I’ll Be Long Gone” sounds like something out of Stax.  It sounds like a lost Isaac Hayes B-side, even down to the sax solo.  The music sits in the back to accentuate the vocals, only coming into the foreground at the right times, no doubt a signature of Terry Manning. Too cool.

Another Day (Another Letter)” is what I would imagine a song would sound like if you took an Otis Redding record and replaced Otis with some skinny white dude from Texas.

No not him.

It’s a good track, but nothing too spectacular.

Now You’re Gone” is a pure country & western song.  It sounds like it would be a cover song of some old Bob Wills tune or something, but it’s not, it’s an original track.  It is a bit jarring to place this song right after 3 soulful tracks.  I also don’t care that much for Boz’s singing on it. I still dig the song. I would even say the song by itself is great, but it definitely disrupts the flow of the album to put a country song here.

Finding Her” starts off with a haunting piano and wailing guitar.  It somehow reminds me of both “While My Guitar Gently Weeps” and “Stairway to Heaven.” He really is attempting to do everything on this album.  It’s a great song.

Look What I Got” at first sounds a little like a lost Byrds song.  It becomes much more soulful as it goes on.  It was co-written by Charles Chalmers, who wrote tons of soul hits for people like Isaac Hayes, The Staple Singers, and Etta James. It’s a good closer to side one.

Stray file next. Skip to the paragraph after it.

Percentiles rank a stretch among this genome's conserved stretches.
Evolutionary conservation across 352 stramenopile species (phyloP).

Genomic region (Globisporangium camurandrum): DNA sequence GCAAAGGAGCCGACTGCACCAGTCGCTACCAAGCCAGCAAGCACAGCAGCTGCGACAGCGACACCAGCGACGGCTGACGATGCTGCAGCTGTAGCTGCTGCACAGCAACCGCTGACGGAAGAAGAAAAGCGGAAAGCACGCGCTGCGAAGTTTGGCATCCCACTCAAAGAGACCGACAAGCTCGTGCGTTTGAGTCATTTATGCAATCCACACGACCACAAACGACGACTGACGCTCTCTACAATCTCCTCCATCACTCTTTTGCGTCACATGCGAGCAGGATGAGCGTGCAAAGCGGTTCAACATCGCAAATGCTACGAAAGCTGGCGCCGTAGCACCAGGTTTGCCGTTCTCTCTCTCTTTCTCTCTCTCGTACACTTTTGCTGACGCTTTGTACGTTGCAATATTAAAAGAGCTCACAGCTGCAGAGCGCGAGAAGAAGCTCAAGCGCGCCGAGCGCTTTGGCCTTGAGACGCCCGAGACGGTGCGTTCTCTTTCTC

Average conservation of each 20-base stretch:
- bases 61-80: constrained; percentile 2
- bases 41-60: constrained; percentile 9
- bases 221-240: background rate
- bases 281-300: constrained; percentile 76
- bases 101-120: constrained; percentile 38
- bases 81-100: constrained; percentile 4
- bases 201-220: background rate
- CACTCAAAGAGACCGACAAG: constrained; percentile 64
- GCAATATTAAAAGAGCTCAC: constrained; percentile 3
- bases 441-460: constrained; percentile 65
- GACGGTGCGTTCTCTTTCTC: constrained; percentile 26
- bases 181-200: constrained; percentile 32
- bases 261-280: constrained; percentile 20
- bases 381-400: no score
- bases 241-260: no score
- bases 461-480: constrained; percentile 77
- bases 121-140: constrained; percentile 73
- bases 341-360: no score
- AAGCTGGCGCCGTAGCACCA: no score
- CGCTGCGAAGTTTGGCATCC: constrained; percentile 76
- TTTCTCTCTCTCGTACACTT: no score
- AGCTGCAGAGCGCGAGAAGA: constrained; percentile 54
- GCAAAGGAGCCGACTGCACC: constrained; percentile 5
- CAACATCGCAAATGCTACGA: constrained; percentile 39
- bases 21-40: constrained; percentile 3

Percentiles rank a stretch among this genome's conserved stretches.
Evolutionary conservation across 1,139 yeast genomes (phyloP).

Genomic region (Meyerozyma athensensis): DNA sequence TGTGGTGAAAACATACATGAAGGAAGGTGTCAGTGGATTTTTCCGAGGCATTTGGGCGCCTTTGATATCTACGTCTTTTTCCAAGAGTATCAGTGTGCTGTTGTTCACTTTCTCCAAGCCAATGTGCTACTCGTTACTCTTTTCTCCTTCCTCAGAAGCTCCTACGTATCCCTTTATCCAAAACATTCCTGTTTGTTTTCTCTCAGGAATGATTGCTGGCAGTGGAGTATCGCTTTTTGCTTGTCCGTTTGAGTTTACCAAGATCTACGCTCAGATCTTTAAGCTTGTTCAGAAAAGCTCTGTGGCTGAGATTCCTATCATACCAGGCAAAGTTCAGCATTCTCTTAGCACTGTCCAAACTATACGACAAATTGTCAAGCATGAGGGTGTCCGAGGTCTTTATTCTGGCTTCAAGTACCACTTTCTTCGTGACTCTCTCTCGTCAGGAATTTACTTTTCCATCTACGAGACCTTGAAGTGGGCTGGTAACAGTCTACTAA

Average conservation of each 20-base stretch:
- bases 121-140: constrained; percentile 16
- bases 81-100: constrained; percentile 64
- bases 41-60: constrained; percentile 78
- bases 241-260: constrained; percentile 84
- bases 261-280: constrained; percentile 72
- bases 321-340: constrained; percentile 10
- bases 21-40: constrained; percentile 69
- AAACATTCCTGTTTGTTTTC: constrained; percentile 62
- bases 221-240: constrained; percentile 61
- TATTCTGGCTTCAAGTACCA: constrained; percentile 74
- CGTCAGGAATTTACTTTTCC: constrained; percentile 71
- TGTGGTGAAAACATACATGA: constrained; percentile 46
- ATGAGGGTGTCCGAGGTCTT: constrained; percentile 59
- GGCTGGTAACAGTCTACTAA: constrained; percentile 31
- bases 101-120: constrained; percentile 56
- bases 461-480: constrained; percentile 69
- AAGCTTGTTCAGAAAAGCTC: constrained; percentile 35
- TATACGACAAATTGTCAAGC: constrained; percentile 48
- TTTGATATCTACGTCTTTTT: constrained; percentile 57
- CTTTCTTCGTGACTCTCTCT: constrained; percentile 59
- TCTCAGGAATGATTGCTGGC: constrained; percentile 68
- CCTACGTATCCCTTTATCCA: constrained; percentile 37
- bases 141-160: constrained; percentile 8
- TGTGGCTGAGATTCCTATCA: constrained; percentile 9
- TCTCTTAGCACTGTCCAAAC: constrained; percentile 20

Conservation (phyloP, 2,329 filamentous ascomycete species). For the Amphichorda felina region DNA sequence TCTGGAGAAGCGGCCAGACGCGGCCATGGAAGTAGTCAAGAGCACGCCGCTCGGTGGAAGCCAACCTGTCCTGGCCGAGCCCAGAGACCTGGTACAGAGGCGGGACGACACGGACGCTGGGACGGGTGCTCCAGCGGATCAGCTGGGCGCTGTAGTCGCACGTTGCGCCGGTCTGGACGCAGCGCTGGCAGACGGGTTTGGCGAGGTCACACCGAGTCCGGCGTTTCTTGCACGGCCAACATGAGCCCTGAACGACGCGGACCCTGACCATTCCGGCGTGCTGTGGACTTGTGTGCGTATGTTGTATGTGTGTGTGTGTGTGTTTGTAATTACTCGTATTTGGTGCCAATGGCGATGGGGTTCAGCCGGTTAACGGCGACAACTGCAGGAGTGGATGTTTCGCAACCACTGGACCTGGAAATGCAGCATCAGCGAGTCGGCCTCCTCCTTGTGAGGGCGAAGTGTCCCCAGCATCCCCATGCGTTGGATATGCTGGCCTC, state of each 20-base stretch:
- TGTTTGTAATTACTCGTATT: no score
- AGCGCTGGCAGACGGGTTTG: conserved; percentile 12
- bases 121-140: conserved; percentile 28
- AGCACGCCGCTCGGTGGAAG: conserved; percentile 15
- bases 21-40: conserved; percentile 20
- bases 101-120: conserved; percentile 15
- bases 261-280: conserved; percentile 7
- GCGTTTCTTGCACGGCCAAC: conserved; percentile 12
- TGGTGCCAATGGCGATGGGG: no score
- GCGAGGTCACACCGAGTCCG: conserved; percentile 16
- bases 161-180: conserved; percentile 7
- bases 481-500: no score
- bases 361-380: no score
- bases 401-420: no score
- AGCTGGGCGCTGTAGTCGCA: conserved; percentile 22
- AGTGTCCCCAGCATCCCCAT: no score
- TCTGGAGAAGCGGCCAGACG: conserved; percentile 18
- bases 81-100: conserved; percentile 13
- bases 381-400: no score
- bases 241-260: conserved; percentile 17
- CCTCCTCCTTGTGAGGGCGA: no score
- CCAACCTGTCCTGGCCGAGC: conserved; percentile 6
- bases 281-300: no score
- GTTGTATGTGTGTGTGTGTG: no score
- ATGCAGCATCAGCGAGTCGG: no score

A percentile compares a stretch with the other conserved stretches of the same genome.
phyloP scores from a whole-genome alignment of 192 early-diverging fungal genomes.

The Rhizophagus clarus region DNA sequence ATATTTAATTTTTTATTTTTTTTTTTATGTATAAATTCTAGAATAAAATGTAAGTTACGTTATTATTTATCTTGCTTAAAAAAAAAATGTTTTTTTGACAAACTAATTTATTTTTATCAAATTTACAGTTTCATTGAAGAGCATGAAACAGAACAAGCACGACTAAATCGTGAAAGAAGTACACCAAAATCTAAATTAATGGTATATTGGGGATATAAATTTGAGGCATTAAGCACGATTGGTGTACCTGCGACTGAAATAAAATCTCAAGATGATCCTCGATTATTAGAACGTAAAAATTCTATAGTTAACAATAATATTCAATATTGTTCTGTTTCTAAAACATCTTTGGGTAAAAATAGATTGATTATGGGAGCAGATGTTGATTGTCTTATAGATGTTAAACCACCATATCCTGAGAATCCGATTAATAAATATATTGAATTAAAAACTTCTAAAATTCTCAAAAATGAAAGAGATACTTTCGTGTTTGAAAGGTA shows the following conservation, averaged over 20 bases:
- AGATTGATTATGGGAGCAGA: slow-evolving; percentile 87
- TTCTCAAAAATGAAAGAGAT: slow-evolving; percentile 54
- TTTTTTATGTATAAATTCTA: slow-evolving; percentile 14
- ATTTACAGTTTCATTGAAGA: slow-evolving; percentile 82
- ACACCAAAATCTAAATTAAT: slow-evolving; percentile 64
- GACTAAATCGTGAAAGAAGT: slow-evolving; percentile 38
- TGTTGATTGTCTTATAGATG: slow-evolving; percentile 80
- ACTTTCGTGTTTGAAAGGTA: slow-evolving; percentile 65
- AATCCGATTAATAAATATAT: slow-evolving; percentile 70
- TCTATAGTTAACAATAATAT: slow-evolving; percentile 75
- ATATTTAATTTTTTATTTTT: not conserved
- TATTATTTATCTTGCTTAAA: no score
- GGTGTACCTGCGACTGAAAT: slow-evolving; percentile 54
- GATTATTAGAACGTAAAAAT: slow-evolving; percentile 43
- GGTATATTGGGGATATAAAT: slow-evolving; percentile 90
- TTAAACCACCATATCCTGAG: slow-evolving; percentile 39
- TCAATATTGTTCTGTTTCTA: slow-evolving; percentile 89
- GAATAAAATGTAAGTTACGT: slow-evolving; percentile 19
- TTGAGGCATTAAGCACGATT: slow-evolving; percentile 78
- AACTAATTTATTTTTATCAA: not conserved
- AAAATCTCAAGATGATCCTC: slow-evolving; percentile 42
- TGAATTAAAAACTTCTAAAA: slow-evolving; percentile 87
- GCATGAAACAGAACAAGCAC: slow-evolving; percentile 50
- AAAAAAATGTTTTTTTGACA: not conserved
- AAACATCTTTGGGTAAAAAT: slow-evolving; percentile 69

Side two opens with a cover of Jimmie Rodgers’ “Waiting On a Train.”  No one would ever imagine this is Boz Scaggs if they hadn’t been told.  One thing I will say is that when he attempts to do a song in a particular genre, he does it the right way.  Good yodeling, too. It is done very well, but the country stuff just feels so out of place on this album.

Loan Me a Dime” might just be Boz Scaggs’ magnum opus.  A near 13 minute,  soulful, bluesy masterpiece,  It is what would have happened if The Allman Brothers would have formed a band with the Bar Kays and recorded a blues song.  While I say that, this song even pre-dates the formation of The Allman Brothers Band. Duane Allman’s guitar comes in just at the right times to complement the horn section and organ. It doesn’t really matter that the lyrics are kinda pointless, because Boz’s wailing of the blues makes it seem important.  While I loved everything on The Stone Roses, this here is the best track I’ve reviewed so far.